WOW, then she's definitely not a new groomer. I guess you meant new to your shop.

                  Well, hope she gets back to work soon, sounds like she's going to be just fine. And the owners will be contacted---that's what they get for not asking if she was ok. WOW.

                  Tammy in Utah
                  Groomers Helper Affiliate


                  • #10
                    Chuck, yes it's called kennel shy. Also kennel guarding or resource guarding, which from a psychological point of view is probably more accurate. But kennel shy works.

                    We write it on the dogs card and cage card, in big red letters "KENNEL SHY", so everyone knows not to stick their hands (or any body part) into the kennel to get the dog out. And we also leave a lead on the dog, with the end clipped to the cage door, to get the dog out.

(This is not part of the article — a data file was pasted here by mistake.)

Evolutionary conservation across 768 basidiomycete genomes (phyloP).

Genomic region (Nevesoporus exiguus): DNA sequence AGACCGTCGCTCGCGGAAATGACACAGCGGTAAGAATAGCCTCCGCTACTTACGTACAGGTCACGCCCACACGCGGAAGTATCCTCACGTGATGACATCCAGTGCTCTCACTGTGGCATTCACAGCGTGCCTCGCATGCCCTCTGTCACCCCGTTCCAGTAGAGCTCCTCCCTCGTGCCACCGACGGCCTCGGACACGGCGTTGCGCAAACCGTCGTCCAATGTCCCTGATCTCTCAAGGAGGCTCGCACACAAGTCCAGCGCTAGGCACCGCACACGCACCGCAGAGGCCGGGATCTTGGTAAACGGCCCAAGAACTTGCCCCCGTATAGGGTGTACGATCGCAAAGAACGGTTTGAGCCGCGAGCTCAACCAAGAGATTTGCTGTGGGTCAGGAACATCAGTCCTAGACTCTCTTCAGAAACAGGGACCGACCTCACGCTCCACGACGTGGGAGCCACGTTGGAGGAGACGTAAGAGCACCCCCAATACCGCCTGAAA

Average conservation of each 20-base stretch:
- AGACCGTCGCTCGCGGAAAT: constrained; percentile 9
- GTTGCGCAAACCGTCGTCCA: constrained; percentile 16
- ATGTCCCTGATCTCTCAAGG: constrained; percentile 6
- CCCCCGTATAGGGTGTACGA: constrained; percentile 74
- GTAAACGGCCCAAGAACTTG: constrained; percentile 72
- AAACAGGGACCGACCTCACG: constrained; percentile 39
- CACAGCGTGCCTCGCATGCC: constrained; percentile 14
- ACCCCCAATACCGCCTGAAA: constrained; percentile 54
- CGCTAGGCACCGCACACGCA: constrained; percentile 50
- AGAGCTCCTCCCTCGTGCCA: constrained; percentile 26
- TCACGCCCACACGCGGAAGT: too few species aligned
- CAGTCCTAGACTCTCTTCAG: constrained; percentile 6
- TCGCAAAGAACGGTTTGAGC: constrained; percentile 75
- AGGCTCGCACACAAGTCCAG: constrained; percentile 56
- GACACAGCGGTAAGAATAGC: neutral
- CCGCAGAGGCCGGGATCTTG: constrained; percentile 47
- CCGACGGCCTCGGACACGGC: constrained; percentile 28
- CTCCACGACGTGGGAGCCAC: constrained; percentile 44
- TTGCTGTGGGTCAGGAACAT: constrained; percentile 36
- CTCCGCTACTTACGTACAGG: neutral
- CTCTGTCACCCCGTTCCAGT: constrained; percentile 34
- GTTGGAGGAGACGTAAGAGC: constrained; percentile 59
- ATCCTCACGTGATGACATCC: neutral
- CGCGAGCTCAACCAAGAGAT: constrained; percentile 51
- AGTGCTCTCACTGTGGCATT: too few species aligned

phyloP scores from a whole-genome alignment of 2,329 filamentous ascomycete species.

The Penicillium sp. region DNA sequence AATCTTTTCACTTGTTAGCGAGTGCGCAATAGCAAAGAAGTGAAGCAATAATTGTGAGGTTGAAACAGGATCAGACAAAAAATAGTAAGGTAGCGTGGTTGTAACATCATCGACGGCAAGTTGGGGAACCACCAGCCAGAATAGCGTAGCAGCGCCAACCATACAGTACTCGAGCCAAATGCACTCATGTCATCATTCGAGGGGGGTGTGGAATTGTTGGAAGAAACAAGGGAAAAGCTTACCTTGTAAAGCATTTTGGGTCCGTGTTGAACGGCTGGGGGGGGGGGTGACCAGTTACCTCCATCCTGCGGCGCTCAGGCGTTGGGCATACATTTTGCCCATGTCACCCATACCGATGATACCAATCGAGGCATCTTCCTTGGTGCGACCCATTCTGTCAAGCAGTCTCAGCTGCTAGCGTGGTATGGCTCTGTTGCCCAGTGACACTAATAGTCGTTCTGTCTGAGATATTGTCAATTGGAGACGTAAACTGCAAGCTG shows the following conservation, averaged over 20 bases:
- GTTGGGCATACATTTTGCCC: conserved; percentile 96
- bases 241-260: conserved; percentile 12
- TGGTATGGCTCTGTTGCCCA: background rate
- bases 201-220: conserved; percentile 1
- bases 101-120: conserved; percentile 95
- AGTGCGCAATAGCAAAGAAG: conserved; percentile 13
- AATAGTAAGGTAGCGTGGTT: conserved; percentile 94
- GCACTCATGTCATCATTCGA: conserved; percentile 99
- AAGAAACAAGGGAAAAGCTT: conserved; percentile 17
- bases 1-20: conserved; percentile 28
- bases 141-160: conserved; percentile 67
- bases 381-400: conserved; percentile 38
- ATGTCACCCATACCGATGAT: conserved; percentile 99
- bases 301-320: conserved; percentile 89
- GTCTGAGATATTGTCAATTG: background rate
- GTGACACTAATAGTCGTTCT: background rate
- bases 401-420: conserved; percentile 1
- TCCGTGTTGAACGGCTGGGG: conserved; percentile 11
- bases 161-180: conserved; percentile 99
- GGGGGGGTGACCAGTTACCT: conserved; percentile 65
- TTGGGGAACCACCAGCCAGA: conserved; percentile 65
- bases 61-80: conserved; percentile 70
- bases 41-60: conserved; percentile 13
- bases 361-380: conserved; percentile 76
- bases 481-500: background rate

• #11
                      Poor groomer

                      Long ago when I had a shop we would leave leads on dogs that might be that way. It was easy. For some paranoi reason at the Chain Pet Store grooming they had a rule, NO Collars or Leashes left on any dog in a cage. Must have been some choking something at some time, but we had to take the leash off and re-"rope" say a biting snarling cornered Cocker. A real pain.
                      Money will buy you a pretty good dog but it won't buy the wag of it's tail.


                      • #12
                        Glad to hear she is doing better. Hope she takes it easy for a little bit and not rush back to work before it is time for her to come back.
                        "There is no psychiatrist in the world like a puppy licking your face."